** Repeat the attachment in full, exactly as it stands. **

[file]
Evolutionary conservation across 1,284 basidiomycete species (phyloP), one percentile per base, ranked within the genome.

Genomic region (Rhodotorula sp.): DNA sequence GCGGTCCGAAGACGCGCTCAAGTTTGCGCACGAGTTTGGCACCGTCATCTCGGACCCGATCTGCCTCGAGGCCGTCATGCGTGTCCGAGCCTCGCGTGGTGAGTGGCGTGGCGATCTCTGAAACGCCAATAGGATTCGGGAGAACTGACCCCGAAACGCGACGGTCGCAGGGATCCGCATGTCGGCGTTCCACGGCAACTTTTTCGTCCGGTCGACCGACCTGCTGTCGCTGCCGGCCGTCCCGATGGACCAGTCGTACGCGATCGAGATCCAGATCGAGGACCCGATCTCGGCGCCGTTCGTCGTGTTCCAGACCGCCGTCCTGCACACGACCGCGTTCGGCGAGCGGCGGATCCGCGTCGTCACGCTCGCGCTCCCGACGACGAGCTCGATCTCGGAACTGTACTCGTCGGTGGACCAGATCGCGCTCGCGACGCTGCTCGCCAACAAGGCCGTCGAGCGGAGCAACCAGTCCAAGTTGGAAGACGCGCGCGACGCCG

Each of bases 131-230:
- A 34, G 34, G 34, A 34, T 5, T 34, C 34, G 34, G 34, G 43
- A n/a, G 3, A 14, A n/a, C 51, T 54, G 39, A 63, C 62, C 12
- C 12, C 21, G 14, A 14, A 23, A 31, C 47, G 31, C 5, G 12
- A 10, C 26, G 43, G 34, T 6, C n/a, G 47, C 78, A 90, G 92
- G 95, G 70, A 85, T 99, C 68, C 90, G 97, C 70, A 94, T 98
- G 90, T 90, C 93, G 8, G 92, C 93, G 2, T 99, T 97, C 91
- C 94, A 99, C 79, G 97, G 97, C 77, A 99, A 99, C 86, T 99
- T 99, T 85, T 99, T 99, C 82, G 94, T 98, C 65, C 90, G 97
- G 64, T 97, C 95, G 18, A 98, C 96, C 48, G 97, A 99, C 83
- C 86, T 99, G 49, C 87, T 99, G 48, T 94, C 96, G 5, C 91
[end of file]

Evolutionary conservation across 1,284 basidiomycete species (phyloP), one percentile per base, ranked within the genome.

Genomic region (Rhodotorula sp.): DNA sequence GCGGTCCGAAGACGCGCTCAAGTTTGCGCACGAGTTTGGCACCGTCATCTCGGACCCGATCTGCCTCGAGGCCGTCATGCGTGTCCGAGCCTCGCGTGGTGAGTGGCGTGGCGATCTCTGAAACGCCAATAGGATTCGGGAGAACTGACCCCGAAACGCGACGGTCGCAGGGATCCGCATGTCGGCGTTCCACGGCAACTTTTTCGTCCGGTCGACCGACCTGCTGTCGCTGCCGGCCGTCCCGATGGACCAGTCGTACGCGATCGAGATCCAGATCGAGGACCCGATCTCGGCGCCGTTCGTCGTGTTCCAGACCGCCGTCCTGCACACGACCGCGTTCGGCGAGCGGCGGATCCGCGTCGTCACGCTCGCGCTCCCGACGACGAGCTCGATCTCGGAACTGTACTCGTCGGTGGACCAGATCGCGCTCGCGACGCTGCTCGCCAACAAGGCCGTCGAGCGGAGCAACCAGTCCAAGTTGGAAGACGCGCGCGACGCCG

Each of bases 131-230:
- A 34, G 34, G 34, A 34, T 5, T 34, C 34, G 34, G 34, G 43
- A n/a, G 3, A 14, A n/a, C 51, T 54, G 39, A 63, C 62, C 12
- C 12, C 21, G 14, A 14, A 23, A 31, C 47, G 31, C 5, G 12
- A 10, C 26, G 43, G 34, T 6, C n/a, G 47, C 78, A 90, G 92
- G 95, G 70, A 85, T 99, C 68, C 90, G 97, C 70, A 94, T 98
- G 90, T 90, C 93, G 8, G 92, C 93, G 2, T 99, T 97, C 91
- C 94, A 99, C 79, G 97, G 97, C 77, A 99, A 99, C 86, T 99
- T 99, T 85, T 99, T 99, C 82, G 94, T 98, C 65, C 90, G 97
- G 64, T 97, C 95, G 18, A 98, C 96, C 48, G 97, A 99, C 83
- C 86, T 99, G 49, C 87, T 99, G 48, T 94, C 96, G 5, C 91